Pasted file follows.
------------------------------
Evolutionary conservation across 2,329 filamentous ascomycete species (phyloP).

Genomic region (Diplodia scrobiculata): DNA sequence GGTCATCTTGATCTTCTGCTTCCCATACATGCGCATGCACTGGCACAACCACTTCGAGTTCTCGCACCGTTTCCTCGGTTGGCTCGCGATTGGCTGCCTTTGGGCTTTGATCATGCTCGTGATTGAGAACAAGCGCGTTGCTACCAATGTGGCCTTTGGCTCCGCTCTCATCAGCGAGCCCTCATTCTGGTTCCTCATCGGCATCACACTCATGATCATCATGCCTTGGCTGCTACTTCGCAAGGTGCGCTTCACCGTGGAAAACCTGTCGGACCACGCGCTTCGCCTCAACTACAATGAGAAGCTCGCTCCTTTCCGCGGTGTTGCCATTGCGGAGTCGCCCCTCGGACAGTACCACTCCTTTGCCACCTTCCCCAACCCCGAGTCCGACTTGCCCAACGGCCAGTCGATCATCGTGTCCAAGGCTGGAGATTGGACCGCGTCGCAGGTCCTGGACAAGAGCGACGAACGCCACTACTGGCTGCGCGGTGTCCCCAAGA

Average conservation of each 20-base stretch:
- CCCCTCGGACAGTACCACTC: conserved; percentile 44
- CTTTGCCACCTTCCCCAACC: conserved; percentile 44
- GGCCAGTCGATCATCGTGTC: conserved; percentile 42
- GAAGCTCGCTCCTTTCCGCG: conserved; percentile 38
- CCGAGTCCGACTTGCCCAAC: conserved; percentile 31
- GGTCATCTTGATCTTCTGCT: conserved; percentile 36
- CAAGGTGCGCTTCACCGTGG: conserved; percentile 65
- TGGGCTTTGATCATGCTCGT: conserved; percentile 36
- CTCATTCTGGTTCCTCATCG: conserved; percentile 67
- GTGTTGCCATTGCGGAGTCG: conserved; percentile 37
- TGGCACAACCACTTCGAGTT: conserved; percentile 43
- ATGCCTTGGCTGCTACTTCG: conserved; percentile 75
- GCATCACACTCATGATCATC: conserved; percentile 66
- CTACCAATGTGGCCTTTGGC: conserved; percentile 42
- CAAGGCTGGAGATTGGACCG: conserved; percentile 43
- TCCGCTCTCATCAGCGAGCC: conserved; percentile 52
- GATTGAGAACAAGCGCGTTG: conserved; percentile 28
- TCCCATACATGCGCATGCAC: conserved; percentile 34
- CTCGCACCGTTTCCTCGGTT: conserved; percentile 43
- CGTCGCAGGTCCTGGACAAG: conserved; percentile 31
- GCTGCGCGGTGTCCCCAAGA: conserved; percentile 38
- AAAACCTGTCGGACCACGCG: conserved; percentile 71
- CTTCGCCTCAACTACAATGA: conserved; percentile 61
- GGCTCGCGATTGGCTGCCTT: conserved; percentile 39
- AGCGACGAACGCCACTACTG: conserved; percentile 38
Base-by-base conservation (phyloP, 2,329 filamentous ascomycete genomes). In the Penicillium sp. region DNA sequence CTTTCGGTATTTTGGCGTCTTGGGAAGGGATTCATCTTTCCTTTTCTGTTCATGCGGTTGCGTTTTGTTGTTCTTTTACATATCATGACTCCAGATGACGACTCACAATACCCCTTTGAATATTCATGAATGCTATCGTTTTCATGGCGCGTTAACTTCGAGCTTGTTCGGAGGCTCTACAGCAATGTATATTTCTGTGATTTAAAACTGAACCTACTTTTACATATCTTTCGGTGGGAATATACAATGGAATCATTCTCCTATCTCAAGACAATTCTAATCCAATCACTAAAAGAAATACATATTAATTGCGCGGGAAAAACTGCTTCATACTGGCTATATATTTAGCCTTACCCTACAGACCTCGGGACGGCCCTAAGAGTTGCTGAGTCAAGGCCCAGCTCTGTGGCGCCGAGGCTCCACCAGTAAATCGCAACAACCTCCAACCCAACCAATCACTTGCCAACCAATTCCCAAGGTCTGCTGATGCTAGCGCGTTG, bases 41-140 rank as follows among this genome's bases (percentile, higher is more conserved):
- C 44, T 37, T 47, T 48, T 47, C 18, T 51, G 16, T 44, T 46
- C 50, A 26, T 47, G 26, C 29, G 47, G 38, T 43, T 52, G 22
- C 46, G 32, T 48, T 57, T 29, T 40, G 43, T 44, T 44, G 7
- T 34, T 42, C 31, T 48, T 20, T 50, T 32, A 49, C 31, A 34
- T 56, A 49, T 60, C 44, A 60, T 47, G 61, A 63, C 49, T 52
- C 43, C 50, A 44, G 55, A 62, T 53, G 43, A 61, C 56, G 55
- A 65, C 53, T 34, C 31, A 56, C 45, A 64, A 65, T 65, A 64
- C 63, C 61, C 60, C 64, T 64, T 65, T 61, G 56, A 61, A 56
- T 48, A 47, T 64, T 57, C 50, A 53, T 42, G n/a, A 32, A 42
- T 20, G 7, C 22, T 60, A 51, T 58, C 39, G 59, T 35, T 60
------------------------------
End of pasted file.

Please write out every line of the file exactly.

Evolutionary conservation across 2,329 filamentous ascomycete species (phyloP).

Genomic region (Diplodia scrobiculata): DNA sequence GGTCATCTTGATCTTCTGCTTCCCATACATGCGCATGCACTGGCACAACCACTTCGAGTTCTCGCACCGTTTCCTCGGTTGGCTCGCGATTGGCTGCCTTTGGGCTTTGATCATGCTCGTGATTGAGAACAAGCGCGTTGCTACCAATGTGGCCTTTGGCTCCGCTCTCATCAGCGAGCCCTCATTCTGGTTCCTCATCGGCATCACACTCATGATCATCATGCCTTGGCTGCTACTTCGCAAGGTGCGCTTCACCGTGGAAAACCTGTCGGACCACGCGCTTCGCCTCAACTACAATGAGAAGCTCGCTCCTTTCCGCGGTGTTGCCATTGCGGAGTCGCCCCTCGGACAGTACCACTCCTTTGCCACCTTCCCCAACCCCGAGTCCGACTTGCCCAACGGCCAGTCGATCATCGTGTCCAAGGCTGGAGATTGGACCGCGTCGCAGGTCCTGGACAAGAGCGACGAACGCCACTACTGGCTGCGCGGTGTCCCCAAGA

Average conservation of each 20-base stretch:
- CCCCTCGGACAGTACCACTC: conserved; percentile 44
- CTTTGCCACCTTCCCCAACC: conserved; percentile 44
- GGCCAGTCGATCATCGTGTC: conserved; percentile 42
- GAAGCTCGCTCCTTTCCGCG: conserved; percentile 38
- CCGAGTCCGACTTGCCCAAC: conserved; percentile 31
- GGTCATCTTGATCTTCTGCT: conserved; percentile 36
- CAAGGTGCGCTTCACCGTGG: conserved; percentile 65
- TGGGCTTTGATCATGCTCGT: conserved; percentile 36
- CTCATTCTGGTTCCTCATCG: conserved; percentile 67
- GTGTTGCCATTGCGGAGTCG: conserved; percentile 37
- TGGCACAACCACTTCGAGTT: conserved; percentile 43
- ATGCCTTGGCTGCTACTTCG: conserved; percentile 75
- GCATCACACTCATGATCATC: conserved; percentile 66
- CTACCAATGTGGCCTTTGGC: conserved; percentile 42
- CAAGGCTGGAGATTGGACCG: conserved; percentile 43
- TCCGCTCTCATCAGCGAGCC: conserved; percentile 52
- GATTGAGAACAAGCGCGTTG: conserved; percentile 28
- TCCCATACATGCGCATGCAC: conserved; percentile 34
- CTCGCACCGTTTCCTCGGTT: conserved; percentile 43
- CGTCGCAGGTCCTGGACAAG: conserved; percentile 31
- GCTGCGCGGTGTCCCCAAGA: conserved; percentile 38
- AAAACCTGTCGGACCACGCG: conserved; percentile 71
- CTTCGCCTCAACTACAATGA: conserved; percentile 61
- GGCTCGCGATTGGCTGCCTT: conserved; percentile 39
- AGCGACGAACGCCACTACTG: conserved; percentile 38
Base-by-base conservation (phyloP, 2,329 filamentous ascomycete genomes). In the Penicillium sp. region DNA sequence CTTTCGGTATTTTGGCGTCTTGGGAAGGGATTCATCTTTCCTTTTCTGTTCATGCGGTTGCGTTTTGTTGTTCTTTTACATATCATGACTCCAGATGACGACTCACAATACCCCTTTGAATATTCATGAATGCTATCGTTTTCATGGCGCGTTAACTTCGAGCTTGTTCGGAGGCTCTACAGCAATGTATATTTCTGTGATTTAAAACTGAACCTACTTTTACATATCTTTCGGTGGGAATATACAATGGAATCATTCTCCTATCTCAAGACAATTCTAATCCAATCACTAAAAGAAATACATATTAATTGCGCGGGAAAAACTGCTTCATACTGGCTATATATTTAGCCTTACCCTACAGACCTCGGGACGGCCCTAAGAGTTGCTGAGTCAAGGCCCAGCTCTGTGGCGCCGAGGCTCCACCAGTAAATCGCAACAACCTCCAACCCAACCAATCACTTGCCAACCAATTCCCAAGGTCTGCTGATGCTAGCGCGTTG, bases 41-140 rank as follows among this genome's bases (percentile, higher is more conserved):
- C 44, T 37, T 47, T 48, T 47, C 18, T 51, G 16, T 44, T 46
- C 50, A 26, T 47, G 26, C 29, G 47, G 38, T 43, T 52, G 22
- C 46, G 32, T 48, T 57, T 29, T 40, G 43, T 44, T 44, G 7
- T 34, T 42, C 31, T 48, T 20, T 50, T 32, A 49, C 31, A 34
- T 56, A 49, T 60, C 44, A 60, T 47, G 61, A 63, C 49, T 52
- C 43, C 50, A 44, G 55, A 62, T 53, G 43, A 61, C 56, G 55
- A 65, C 53, T 34, C 31, A 56, C 45, A 64, A 65, T 65, A 64
- C 63, C 61, C 60, C 64, T 64, T 65, T 61, G 56, A 61, A 56
- T 48, A 47, T 64, T 57, C 50, A 53, T 42, G n/a, A 32, A 42
- T 20, G 7, C 22, T 60, A 51, T 58, C 39, G 59, T 35, T 60